People are trying to make more of an effort. People realize that there are women – “Wonder Woman,” I think, definitely proved something that we’ve never been able to prove before. I mean, it didn’t work with Halle Berry’s “Catwoman.” It didn’t work. [laughs] “Wonder Woman” knocked it out of the park, but why wasn’t it nominated for Best Picture? I mean, we’ve had plenty of superhero movies that have been nominated for Best Picture before. That one was so good. Why would Patty Jenkins not have been nominated for Best Director if you’re doing a movie like that? That was crazy.
Then obviously this year I was very disappointed. I think in terms of movies that were directed by women, this year was, by far, the best year in terms of the number of movies that were made by women that were in the zeitgeist that people were talking about. Whether it was “A Beautiful Day in the Neighborhood,” “Harriet,” “The Farewell,” or “Honey Boy,” these were all movies that people were talking about and that were all directed by women.
And not one single one of them was nominated for Best Director. I swear to God, when that happened with the Golden Globes, I was so pissed. And then the Oscars, again, I was like, this – I’m a director. I’m a producer. I’m an actress. I don’t want to be called a female director or a female producer, but you know what? I’ also a distributor or in the business of distribution. I know how it works.
There is not an incentive to spend money in the category, you think that if you win or if you’re nominated, it will move the needle, you’re not going to do it. So, without a female director category, no one is going to go out of their way to put money behind Mari Heller or Alma Har’el. or “The Farewell.” These are smaller movies, and we get smaller movies. Patty Jenkins got “Wonder Woman,” but how long did it take her to get “Wonder Woman”?
Thank God she only did a one-picture deal so she could actually get what she deserved, payment-wise for number two. They didn’t think it was going to work. I don’t want, necessarily to be a “female director,” but I want the same opportunities as a director that a male director gets when someone is doing a campaign for the Oscars. And at the end of the day, the distributors push the bigger movies, which are most often made by men.
VT: I do a lot of panels at cons, and there’s been a shift where people now don’t want to be on panels like “the women of comics,” but for a while, there was a window where we had to do that, or all the panels would be all men.
Bailey: Yeah. It’s weird because I also don’t want to mandate, oh, you have to have 50 percent of this, or you have to have 50 percent of that, even though I do have an internal mandate, which is 51 percent women of color writers. I’m making an effort for that. Not critics, because we don’t pay the critics, but writers. It actually gets them paid for the editorials that we do. And that’s been easy. There are so many brilliant writers.
I mean, before the mandate came into existence, they were 64 percent of our writers. So it’s easy. But I was like, let’s make sure and keep an eye on this so it doesn’t become a site for a narrow audience. I think it’s hard to do a female director category because there are also so many people now who are not identifying as any sex, so it’s like, I don’t want to be considered a female director because I don’t identify as female or male, so I think that’s a growing educational discussion that’s happening.
So I think that would become a problem if you did make those categories. I don’t know, it’s tough. There is no good solution, unless you completely eliminate the Best Actor and Actress category and just go, Best Performance. And then we’d probably get locked out of that. Most movies are made about men, so we’d probably get locked out! [laughs]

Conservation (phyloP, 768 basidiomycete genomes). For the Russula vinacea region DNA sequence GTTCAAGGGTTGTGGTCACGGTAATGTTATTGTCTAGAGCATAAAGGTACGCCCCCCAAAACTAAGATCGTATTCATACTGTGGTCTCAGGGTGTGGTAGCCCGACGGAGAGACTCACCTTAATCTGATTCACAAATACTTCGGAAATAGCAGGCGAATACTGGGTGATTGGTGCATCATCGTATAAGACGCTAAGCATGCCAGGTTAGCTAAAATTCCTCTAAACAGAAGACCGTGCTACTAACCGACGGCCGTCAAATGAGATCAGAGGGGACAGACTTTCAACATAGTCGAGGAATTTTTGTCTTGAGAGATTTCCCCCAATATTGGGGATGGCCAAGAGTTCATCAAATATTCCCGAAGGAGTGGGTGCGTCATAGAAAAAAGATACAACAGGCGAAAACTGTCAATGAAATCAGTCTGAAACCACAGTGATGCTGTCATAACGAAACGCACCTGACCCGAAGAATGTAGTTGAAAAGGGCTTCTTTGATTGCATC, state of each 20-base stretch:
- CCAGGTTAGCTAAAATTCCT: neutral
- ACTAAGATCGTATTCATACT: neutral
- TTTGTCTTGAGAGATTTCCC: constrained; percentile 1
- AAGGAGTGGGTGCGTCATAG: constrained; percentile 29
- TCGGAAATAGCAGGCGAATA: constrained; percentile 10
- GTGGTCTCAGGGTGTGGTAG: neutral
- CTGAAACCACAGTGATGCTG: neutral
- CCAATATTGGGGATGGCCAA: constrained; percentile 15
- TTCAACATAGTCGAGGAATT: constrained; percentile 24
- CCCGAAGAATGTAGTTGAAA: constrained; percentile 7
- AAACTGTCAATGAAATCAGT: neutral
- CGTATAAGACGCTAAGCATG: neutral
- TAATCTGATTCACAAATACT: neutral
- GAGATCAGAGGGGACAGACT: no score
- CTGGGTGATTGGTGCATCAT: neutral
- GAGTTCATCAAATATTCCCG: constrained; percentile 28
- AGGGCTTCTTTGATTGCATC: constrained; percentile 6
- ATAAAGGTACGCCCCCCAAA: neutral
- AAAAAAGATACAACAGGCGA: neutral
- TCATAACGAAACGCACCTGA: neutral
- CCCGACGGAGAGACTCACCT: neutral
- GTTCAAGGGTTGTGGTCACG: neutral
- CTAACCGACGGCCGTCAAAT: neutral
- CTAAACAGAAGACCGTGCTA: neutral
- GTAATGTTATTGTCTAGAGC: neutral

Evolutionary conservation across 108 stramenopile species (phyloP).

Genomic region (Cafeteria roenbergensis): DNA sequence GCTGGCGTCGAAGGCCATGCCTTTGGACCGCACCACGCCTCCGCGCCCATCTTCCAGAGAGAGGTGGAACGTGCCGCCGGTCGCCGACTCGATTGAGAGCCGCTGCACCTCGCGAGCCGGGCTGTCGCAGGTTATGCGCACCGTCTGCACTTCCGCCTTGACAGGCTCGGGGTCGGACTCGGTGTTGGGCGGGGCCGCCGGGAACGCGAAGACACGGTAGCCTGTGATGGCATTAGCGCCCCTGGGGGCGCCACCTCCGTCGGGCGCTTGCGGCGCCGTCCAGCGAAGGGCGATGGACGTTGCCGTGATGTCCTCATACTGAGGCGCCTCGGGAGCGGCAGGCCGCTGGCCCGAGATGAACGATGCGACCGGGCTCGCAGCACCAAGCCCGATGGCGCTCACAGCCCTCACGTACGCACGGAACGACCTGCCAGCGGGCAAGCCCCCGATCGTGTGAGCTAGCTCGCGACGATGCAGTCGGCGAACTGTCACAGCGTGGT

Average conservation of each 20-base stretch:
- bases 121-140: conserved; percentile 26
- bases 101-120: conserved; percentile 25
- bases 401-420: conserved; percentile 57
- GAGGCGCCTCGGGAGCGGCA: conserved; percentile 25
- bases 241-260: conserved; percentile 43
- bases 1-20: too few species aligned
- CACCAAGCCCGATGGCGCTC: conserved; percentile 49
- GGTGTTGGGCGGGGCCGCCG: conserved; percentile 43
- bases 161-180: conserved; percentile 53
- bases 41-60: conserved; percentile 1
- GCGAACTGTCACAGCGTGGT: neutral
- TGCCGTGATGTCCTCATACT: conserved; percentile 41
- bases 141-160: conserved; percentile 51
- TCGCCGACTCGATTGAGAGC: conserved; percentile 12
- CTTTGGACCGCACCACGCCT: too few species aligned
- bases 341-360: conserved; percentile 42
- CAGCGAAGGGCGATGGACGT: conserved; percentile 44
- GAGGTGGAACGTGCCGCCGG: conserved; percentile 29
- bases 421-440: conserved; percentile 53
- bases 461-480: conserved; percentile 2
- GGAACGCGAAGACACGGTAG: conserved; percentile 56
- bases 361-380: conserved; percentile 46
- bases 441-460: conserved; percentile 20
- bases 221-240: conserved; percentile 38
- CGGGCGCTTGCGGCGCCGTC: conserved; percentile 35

VT: With the pandemic going on and the industry being largely shut down, do you think this could be a reset for things?
Bailey: It’s kind of a reset for everything, which is kind of what I like about it. But I don’t know. I have no prediction when it comes to how this will affect sexism in the industry. I do have a prediction on how it will affect distribution [laughs], which is that I think the old-school thinking that we have to have a ninety-day window between theatrical and home video is definitely going to be gone, which I’m glad for.
I love movie theaters, and I love movies, but it’s very hard for a filmmaker to get your film bought and have any kind of theatrical if so many of the theaters are demanding, and so many of the ancillary distributors are demanding that there be a ninety-day window. It’s so much more expensive in that way. And a lot of films aren’t getting seen.
VT: Cherry Picks is doing a bunch of Instagram lives. Tell us about that.
Bailey: Yeah! So we just started with this. This kind of started with this stay-at-home order. We’ve always had Instagram, and we’ve always had plans to do things. It was just something we kind of tried. Like, let’s try and do this now that we have to stay home. We had actually, before the shutdown order, had this whole event that I can’t really talk about that was going to be really, really great before it got cut off. So, what do we do now that can be an event? We’re doing some watch parties. We’re still figuring out how that works, and it’s like, let’s go ahead and try this.
We had so many of these young stars like Hannah Marks (“Dirk Gently’s Holistic Detective Agency,” writer and star of “Banana Split”) and Lynn Chen (director, writer, and star of “I Will Make You Mine”) — she’s going to be on pretty soon — wanting to do Instagram, and it just worked out great! It’s going really well.
So, on Tuesdays and Thursdays and some Fridays, we are doing Instagram live, and we are completely booked now, through mid-May, with great talent. It’s great! I love watching it. I’m thoroughly entertained! It’s 30 minutes, and it’s our girl Meg talking to whoever is the guest, and they talk about movies, their favorite movies, and these guest are writing their favorite listicles, basically, their favorite movies that they’re watching right now in quarantine. It’s cool!
Jenna Busch has written and spoken about movies, TV, video games, and comics all over the Internet for over 15 years, co-hosted a series with Stan Lee, appeared on multiple episodes of “Tabletop,” written comic books, and is a contributing author for the 13 books in the “PsychGeeks” series including “Star Wars Psychology.” She founded the site Legion of Leia and hosted the “Legion” podcast.